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I first came across my love for clay in 2008. I studied a National Diploma in Art and Design at Newcastle College where I specialised in ceramics. This led me straight onto a Foundation Degree in Contemporary Ceramic Practice held at the same institution. In these two years I found a passion for the technique of throwing, I adapted each and every project to incorporate this process. After these two years I transferred to Sunderland University where I finished my final year. This move between institutions was the best decision I could have made for my ceramic career. My ideas where pushed and challenged and I was made to look at my work from a different angle. Technically I became more accomplished and started taking more risks with the production of my work.
I am now a graduate from Sunderland University having achieved a First Class Honors; my aim is to continue working towards being an successful ceramic artist.
Dramatic textures and natural colours: the relationship between rough and smooth surfaces. Together with the focus of our surrounding environments has been my main artistic focus for many years. Inspiration comes directly from the coastline; the activities that happen in these locations day after day. The underlying theme of shells and their various forms are evident in my current series of work. Subtle hints of colour add contrast to the dry unglazed clay body; evoking a weathered and textured surface with a contemporary twist. I have developed a technique of throwing and altering which tries to capture the connection between human and nature. I adore the interaction between my hands and the clay through this process. Manipulating the shape and size of the piece to my exact specifications. The immediate results achieved through this way of working are what drive me on, pushing my boundaries and ability. Porcelain, Brown Stoneware and Black clay are the three types of clay used throughout my collection.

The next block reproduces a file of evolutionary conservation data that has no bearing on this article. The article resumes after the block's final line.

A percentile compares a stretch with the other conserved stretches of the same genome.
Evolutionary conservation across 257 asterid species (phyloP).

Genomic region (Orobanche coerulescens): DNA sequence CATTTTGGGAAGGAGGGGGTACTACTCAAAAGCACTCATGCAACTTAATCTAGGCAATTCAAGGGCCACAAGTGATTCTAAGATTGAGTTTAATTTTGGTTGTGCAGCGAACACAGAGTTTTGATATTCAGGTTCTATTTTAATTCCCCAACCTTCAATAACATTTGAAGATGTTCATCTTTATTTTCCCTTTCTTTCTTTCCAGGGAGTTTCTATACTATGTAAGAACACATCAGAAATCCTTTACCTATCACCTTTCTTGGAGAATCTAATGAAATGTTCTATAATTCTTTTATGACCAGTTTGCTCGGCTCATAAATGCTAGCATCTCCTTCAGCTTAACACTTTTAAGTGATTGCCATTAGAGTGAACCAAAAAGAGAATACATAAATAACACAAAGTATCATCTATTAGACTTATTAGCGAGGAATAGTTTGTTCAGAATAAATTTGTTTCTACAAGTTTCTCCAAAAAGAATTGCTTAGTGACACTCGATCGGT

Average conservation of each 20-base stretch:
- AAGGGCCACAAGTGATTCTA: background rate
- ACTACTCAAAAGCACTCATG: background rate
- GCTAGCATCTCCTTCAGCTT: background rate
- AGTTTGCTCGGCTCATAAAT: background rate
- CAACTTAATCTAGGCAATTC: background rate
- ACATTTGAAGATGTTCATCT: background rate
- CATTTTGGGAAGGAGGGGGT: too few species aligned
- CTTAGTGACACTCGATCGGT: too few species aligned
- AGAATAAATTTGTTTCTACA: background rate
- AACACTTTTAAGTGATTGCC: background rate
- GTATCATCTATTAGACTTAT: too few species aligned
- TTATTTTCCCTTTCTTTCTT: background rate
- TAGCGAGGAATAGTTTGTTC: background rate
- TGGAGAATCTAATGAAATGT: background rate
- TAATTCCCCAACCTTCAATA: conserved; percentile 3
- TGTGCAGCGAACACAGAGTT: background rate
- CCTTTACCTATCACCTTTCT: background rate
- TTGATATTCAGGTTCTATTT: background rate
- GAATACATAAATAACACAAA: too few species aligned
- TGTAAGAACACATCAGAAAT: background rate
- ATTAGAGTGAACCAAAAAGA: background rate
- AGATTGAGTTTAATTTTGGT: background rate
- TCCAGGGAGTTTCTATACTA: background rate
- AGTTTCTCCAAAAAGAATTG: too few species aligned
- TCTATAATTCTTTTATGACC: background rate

They are all fired to a top temperature of 1280˚ in Oxidation (Electric) or Reduction (Gas) firings. Transparent Glaze and Copper Carbonate Oxide have been used to decorate the pieces in various ways, while some have been left bare. These pieces are all produced through the process of ‘Throwing and Altering’. The pottery wheel is covered with a wooden bat which I will then throw on. I start by throwing a simple flared bowl on the wooden bat, smoothing out the base and sides of the vessel. I then hang the pot upside down; pulling and stretching the pieces using my finger tips. Once I have achieved my desired shape I allow the pot to dry. Once dry the entire bottom will be turned. Starting on the wheel I turn the excess base clay. I finish the pot off by hand with a grater and metal Kidney. This gives the pieces a smooth round base that allows them to sit and rock in various positions. The pieces are fired to a low bisque temperature of 900˚c, and the bases sanded to finish the pieces. At this stage I will add either the copper carbonate or transparent glaze to decorate the vessel. When being fired to top temperature the pieces are stood on a hump of silver sand to prevent the bases slumping flat.